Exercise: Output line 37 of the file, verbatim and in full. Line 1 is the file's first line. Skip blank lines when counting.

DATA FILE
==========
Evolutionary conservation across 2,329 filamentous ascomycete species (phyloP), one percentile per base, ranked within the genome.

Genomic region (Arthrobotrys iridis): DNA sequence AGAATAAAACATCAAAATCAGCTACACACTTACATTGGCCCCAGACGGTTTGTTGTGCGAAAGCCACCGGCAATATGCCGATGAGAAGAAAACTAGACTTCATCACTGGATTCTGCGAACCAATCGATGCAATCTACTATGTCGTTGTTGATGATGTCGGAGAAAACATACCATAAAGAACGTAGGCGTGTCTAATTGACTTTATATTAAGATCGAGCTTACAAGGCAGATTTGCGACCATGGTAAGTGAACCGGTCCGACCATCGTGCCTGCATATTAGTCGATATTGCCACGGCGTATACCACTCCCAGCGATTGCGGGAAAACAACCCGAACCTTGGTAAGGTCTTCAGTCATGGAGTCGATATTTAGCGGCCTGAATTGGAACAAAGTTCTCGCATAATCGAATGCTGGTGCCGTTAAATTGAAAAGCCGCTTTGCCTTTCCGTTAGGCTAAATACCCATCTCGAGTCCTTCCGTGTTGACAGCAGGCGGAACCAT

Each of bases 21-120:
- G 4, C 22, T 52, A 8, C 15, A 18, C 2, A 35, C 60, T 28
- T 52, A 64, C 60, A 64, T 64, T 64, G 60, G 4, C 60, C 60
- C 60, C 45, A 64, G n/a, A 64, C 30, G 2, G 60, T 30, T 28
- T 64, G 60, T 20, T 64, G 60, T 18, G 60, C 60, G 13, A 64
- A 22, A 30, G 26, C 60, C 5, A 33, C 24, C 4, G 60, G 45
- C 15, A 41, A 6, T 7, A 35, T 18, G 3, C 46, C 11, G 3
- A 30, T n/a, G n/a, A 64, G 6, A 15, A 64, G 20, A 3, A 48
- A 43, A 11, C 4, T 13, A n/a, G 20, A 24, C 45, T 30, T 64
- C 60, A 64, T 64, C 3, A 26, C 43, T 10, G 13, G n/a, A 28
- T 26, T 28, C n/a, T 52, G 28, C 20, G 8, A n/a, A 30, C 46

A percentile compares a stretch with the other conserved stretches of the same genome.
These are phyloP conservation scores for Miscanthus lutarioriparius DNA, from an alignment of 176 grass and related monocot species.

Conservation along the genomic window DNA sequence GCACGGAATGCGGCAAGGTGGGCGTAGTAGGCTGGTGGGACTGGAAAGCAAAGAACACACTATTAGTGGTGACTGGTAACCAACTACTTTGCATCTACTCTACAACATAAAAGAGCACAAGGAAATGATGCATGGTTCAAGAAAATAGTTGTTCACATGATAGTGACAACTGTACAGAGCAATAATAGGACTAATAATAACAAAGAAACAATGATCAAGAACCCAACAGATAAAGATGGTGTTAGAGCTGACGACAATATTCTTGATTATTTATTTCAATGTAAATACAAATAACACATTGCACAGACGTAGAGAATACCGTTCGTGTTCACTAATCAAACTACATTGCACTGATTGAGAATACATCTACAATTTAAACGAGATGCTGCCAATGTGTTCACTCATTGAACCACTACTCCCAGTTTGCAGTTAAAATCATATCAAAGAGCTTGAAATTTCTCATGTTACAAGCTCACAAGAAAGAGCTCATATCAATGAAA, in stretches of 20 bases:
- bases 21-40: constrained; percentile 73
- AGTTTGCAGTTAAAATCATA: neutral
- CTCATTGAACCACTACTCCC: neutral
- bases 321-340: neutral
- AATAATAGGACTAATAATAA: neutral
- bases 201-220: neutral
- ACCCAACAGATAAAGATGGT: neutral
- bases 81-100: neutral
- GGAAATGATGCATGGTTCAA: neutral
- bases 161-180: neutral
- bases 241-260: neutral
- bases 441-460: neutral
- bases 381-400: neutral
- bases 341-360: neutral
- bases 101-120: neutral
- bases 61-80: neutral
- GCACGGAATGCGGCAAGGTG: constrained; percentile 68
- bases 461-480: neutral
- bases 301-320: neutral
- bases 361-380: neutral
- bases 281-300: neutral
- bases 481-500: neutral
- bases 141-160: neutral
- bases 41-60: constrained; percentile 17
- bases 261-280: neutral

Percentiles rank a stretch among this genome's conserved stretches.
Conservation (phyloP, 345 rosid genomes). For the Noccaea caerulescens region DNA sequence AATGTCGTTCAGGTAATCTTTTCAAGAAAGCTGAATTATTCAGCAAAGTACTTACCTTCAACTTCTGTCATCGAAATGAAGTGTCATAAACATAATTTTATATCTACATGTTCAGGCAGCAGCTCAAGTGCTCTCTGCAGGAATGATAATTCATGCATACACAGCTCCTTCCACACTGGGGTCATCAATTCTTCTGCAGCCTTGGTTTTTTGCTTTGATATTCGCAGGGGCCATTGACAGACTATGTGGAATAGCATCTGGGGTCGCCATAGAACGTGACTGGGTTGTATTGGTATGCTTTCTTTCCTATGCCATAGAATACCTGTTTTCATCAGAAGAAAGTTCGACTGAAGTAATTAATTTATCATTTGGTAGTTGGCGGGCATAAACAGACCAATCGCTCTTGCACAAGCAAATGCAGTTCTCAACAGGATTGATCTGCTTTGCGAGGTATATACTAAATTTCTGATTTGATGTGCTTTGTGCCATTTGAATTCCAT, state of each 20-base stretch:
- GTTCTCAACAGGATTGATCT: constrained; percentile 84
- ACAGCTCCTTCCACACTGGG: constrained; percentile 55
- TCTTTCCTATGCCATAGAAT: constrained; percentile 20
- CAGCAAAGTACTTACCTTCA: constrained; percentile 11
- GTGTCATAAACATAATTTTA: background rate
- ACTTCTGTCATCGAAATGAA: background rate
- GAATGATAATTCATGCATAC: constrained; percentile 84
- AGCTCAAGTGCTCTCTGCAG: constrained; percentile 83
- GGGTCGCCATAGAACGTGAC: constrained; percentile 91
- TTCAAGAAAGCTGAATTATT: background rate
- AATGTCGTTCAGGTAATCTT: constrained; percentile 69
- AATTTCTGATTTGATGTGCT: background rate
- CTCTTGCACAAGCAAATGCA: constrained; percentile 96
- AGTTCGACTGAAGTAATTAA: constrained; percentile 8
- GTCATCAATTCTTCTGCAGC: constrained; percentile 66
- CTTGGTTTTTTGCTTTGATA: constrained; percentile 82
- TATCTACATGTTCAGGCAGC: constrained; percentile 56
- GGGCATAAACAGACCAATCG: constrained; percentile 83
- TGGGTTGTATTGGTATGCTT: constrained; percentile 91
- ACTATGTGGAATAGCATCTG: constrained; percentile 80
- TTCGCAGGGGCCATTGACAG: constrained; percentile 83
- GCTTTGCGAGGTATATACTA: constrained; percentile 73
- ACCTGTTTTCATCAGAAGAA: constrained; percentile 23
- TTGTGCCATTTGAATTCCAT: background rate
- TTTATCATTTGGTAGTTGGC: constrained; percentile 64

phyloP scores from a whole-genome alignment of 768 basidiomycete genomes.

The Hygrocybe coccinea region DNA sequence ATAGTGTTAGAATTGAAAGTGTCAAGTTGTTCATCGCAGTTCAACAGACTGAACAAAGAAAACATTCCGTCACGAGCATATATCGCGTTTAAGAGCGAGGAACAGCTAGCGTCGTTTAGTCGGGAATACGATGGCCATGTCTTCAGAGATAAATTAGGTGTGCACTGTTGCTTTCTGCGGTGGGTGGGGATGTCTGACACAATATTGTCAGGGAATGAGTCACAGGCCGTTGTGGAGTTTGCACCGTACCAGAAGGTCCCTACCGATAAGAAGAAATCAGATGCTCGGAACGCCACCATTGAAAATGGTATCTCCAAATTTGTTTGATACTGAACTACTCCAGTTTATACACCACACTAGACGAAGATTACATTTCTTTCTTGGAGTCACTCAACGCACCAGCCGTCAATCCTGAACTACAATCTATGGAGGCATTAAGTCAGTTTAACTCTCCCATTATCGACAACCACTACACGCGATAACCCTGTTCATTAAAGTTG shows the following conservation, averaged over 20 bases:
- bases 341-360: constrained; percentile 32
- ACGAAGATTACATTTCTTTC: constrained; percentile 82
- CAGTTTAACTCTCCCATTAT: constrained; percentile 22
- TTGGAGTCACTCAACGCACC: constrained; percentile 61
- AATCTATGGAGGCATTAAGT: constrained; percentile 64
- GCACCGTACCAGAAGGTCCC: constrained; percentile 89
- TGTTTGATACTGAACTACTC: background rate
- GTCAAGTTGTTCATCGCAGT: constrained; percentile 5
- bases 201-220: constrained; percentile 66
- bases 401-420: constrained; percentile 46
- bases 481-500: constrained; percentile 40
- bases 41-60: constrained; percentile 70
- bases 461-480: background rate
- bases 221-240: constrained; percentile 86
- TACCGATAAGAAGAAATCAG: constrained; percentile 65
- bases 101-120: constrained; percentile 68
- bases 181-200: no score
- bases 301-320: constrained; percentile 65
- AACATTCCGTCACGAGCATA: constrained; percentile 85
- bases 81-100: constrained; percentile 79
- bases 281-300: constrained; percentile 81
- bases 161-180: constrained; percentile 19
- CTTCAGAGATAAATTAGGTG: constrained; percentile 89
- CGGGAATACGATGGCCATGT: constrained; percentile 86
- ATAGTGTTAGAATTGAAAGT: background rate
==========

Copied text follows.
- bases 281-300: neutral